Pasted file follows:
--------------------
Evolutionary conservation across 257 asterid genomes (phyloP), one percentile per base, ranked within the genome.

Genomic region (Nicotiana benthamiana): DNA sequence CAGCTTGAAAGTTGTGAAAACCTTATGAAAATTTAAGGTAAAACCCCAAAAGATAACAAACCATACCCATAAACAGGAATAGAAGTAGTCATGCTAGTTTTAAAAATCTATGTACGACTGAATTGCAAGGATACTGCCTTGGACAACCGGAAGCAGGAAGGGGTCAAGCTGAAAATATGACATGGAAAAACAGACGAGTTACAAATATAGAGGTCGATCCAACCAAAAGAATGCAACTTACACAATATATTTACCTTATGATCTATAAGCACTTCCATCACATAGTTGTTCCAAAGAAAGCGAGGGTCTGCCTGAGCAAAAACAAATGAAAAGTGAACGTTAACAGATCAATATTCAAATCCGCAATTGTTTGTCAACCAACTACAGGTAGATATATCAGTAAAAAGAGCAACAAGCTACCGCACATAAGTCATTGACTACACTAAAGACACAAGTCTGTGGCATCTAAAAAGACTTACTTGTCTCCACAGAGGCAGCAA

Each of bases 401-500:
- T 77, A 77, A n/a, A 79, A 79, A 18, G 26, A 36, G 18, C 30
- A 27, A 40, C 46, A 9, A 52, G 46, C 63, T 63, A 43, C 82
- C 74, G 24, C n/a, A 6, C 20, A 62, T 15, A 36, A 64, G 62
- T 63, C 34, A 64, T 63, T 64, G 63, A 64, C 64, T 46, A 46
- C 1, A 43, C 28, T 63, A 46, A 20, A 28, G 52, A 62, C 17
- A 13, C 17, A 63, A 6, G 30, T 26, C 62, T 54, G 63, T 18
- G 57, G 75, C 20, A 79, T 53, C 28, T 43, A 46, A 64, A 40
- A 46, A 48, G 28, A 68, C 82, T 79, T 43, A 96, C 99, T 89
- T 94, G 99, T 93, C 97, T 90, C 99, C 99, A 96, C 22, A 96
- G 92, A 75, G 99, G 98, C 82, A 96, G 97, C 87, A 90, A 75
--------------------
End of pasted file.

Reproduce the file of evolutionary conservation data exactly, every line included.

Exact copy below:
Evolutionary conservation across 257 asterid genomes (phyloP), one percentile per base, ranked within the genome.

Genomic region (Nicotiana benthamiana): DNA sequence CAGCTTGAAAGTTGTGAAAACCTTATGAAAATTTAAGGTAAAACCCCAAAAGATAACAAACCATACCCATAAACAGGAATAGAAGTAGTCATGCTAGTTTTAAAAATCTATGTACGACTGAATTGCAAGGATACTGCCTTGGACAACCGGAAGCAGGAAGGGGTCAAGCTGAAAATATGACATGGAAAAACAGACGAGTTACAAATATAGAGGTCGATCCAACCAAAAGAATGCAACTTACACAATATATTTACCTTATGATCTATAAGCACTTCCATCACATAGTTGTTCCAAAGAAAGCGAGGGTCTGCCTGAGCAAAAACAAATGAAAAGTGAACGTTAACAGATCAATATTCAAATCCGCAATTGTTTGTCAACCAACTACAGGTAGATATATCAGTAAAAAGAGCAACAAGCTACCGCACATAAGTCATTGACTACACTAAAGACACAAGTCTGTGGCATCTAAAAAGACTTACTTGTCTCCACAGAGGCAGCAA

Each of bases 401-500:
- T 77, A 77, A n/a, A 79, A 79, A 18, G 26, A 36, G 18, C 30
- A 27, A 40, C 46, A 9, A 52, G 46, C 63, T 63, A 43, C 82
- C 74, G 24, C n/a, A 6, C 20, A 62, T 15, A 36, A 64, G 62
- T 63, C 34, A 64, T 63, T 64, G 63, A 64, C 64, T 46, A 46
- C 1, A 43, C 28, T 63, A 46, A 20, A 28, G 52, A 62, C 17
- A 13, C 17, A 63, A 6, G 30, T 26, C 62, T 54, G 63, T 18
- G 57, G 75, C 20, A 79, T 53, C 28, T 43, A 46, A 64, A 40
- A 46, A 48, G 28, A 68, C 82, T 79, T 43, A 96, C 99, T 89
- T 94, G 99, T 93, C 97, T 90, C 99, C 99, A 96, C 22, A 96
- G 92, A 75, G 99, G 98, C 82, A 96, G 97, C 87, A 90, A 75